Well, I jinxed it just a little bit. On this dreary, overcast day — the last of this four-day batch of OTAs — Malcolm Kelly was noticeably limited in practice. Coach Zorn, however, does not feel jinxed, and he remains optimistic: “He’s been limited in these last couple days because of getting him right back into it,” he said after practice. “We want to be smart with what he is doing as well, but he will be practicing next week just the same as he did this week.”
I certainly hope so.
Zorn was also optimistic about where the team is, following this week of OTAs. “I think we are better than last year, or coming into last year,” he said. “There were a lot more question marks. I’ll give you an example, [Chad] Rinehart wasn’t ready to accept the full responsibility of what he is already accepting this time. We did move Jon Jansen on, so we do have a clearer picture of the competition at right tackle. We’ve got legitimate guys working at left tackle to back up Chris Samuels. We’ve got [Derrick] Dockery in there and he has kept pace with what we were doing last year with Pete Kendall. We are in better shape, no question.” So that was good to hear.
On the field today, though, the most interesting things to watch were two drills.
The first was the QB net drill. This is one of those things that never seems to get old for me. I suspect that’s because it’s so straightforward: QB drops back to pass, Coach Zorn shouts out which hole in the net the ball should go through, and either the throw is a success or a failure. Not much gray area there.
And the star of today’s QB net drill?
Not Jason Campbell. “Not my best day at it,” he said afterward. “Did, like, two-for-five or something.”
Not Colt Brennan. “I was okay, I guess,” he said.
Nope — the star today by a fairly wide margin was Todd Collins.
“I started off slow, but I warmed up by the end,” Collins told me. “I kinda found my rhythm. It’s a kind of unnatural thing, throwing to a stationary target like that. When you’re throwing to a receiver, usually moving, it’s kind of a feel thing. You’re looking at their numbers, where the defense is, those things. This isn’t like that.”
Collins has actually been looking strong this round of OTAs, throwing the ball harder than he was last year, and I told him so. “Last year, I was having kind of a problem with my shoulder. It was sore, and it kinda lasted all the way through the beginning of the season. This year, it’s in better shape and that’s not an issue anymore. So I feel like I’m getting more velocity on the ball.”
A second year in Zorn’s offense is also helping. “We learned our technique, so this year is a lot easier just from the get-go, espeically because last year was kinda all over the place. Learning a new language, new plays, and a whole new philosophy.”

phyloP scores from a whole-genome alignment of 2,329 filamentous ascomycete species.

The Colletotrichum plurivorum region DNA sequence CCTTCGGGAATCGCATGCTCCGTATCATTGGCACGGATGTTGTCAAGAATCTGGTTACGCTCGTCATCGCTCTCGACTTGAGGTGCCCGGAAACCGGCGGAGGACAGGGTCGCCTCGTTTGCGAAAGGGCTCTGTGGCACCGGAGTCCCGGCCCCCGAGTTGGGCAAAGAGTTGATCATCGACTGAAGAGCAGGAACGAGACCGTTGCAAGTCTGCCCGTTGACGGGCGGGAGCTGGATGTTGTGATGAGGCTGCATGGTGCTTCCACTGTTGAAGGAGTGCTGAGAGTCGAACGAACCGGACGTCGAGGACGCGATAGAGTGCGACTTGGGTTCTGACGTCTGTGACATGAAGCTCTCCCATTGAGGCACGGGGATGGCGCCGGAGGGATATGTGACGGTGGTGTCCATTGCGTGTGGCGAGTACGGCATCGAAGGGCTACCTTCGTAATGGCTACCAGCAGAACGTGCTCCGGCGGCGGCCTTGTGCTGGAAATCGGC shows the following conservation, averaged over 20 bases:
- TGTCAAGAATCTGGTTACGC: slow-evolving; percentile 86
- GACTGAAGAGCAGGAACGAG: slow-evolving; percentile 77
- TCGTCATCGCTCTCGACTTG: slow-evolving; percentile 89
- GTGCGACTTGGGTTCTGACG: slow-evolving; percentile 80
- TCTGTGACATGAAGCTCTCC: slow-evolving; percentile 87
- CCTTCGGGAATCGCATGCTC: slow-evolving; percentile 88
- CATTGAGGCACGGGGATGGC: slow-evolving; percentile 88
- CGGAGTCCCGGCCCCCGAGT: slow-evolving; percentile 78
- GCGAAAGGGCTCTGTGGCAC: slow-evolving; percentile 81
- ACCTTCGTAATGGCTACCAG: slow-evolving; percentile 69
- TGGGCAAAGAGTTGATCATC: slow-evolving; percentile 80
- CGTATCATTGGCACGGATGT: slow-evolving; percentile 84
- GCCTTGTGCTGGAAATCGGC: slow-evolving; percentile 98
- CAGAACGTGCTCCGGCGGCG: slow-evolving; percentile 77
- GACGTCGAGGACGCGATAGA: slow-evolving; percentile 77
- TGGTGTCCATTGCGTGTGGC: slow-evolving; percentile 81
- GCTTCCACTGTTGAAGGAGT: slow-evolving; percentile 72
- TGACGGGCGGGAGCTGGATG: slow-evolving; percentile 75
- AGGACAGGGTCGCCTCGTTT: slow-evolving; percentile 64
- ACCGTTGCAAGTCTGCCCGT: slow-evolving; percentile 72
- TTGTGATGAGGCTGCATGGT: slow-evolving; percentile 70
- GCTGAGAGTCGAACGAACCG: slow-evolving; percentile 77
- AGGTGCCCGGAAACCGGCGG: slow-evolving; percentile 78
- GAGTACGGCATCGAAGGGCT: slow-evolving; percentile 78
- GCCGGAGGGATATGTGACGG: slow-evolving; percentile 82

The other entertaining drill was not part of a new philosophy.
It was a drill for prospective punt returners, fielding punts while already holding two footballs in their arms, and Antwaan Randle El knew it from way back. “Oh, man, I remember [special teams coach] Danny Smith working me out with that one when I was a prospect coming out of Indiana and he was coaching in, I think, Buffalo.”
This version of the drill differed from the more common one in two ways: first, it was constant at three total balls. “Usually, you catch it, you keep it,” El said. Second, the balls were actually punted (by Hunter Smith), not launched out of a Jugs machine. “It’s tough catching it when a punter’s punting it. With the Jugs machine, you know right where it’s gonna be,” El added. ” With a punter, could be short, could be long, could be anything.”
Enough of this overview stuff, though. Who were the best and worst at it?
“Who’s that young running back we have,” El asked.
“Yeah, Alridge. He was the worst at it. DeAngelo [Hall] was the best, for sure. He’s got big, long arms, and long hands.”
“Yeah, I’m a beast,” Hall joked, when I told him that Randle El had declared him the winner of the competition. “Nah, seriously, I remember when everybody saw Pacman [Dallas cornerback Adam Jones] catch six, we all tried to catch ’em. I could only do five. It’s not complicated, though.” (The Pacman thing is here, at about the 4:30 mark.)
Fair enough. And who did Hall think was the worst?
“Alridge,” he said. “No doubt. I think we just taught him how to catch punts about a week ago, though.”
So I told Alridge that he had pretty much unanimously — among the two guys I asked — been voted the roughest guy at the punt fielding drills. “Aw, I don’t think I was the roughest,” he said. Then he stopped for a second. ” Well, thinking about it, maybe I was. It was my first time, though.”
But you’d seen the drill before?
“Yeah, I saw Pacman doing it on TV. See, the thing is with Pacman, he’s got them long arms. Fact, the only reason D-Hall can do it is because he’s got them hockey mitts as hands.”
Santana Moss was passing as Alridge said this, and he shouted back over his shoulder, “Yeah, he does!”
“He’s got them Jordan hands,” Alridge finished, shaking his head. “Nah, but I’ll do better next time.”
And how was the week? Did the OTAs treat you well? “I’m feeling good,” he said. “It’s fun out there, man.”
Tags: Anthony Alridge, AnthonyAlridge, antwaan randle el, AntwaanRandleEl, DeAngelo Hall, DeangeloHall, on the field at practice, OnTheFieldAtPractice, todd collins, ToddCollins
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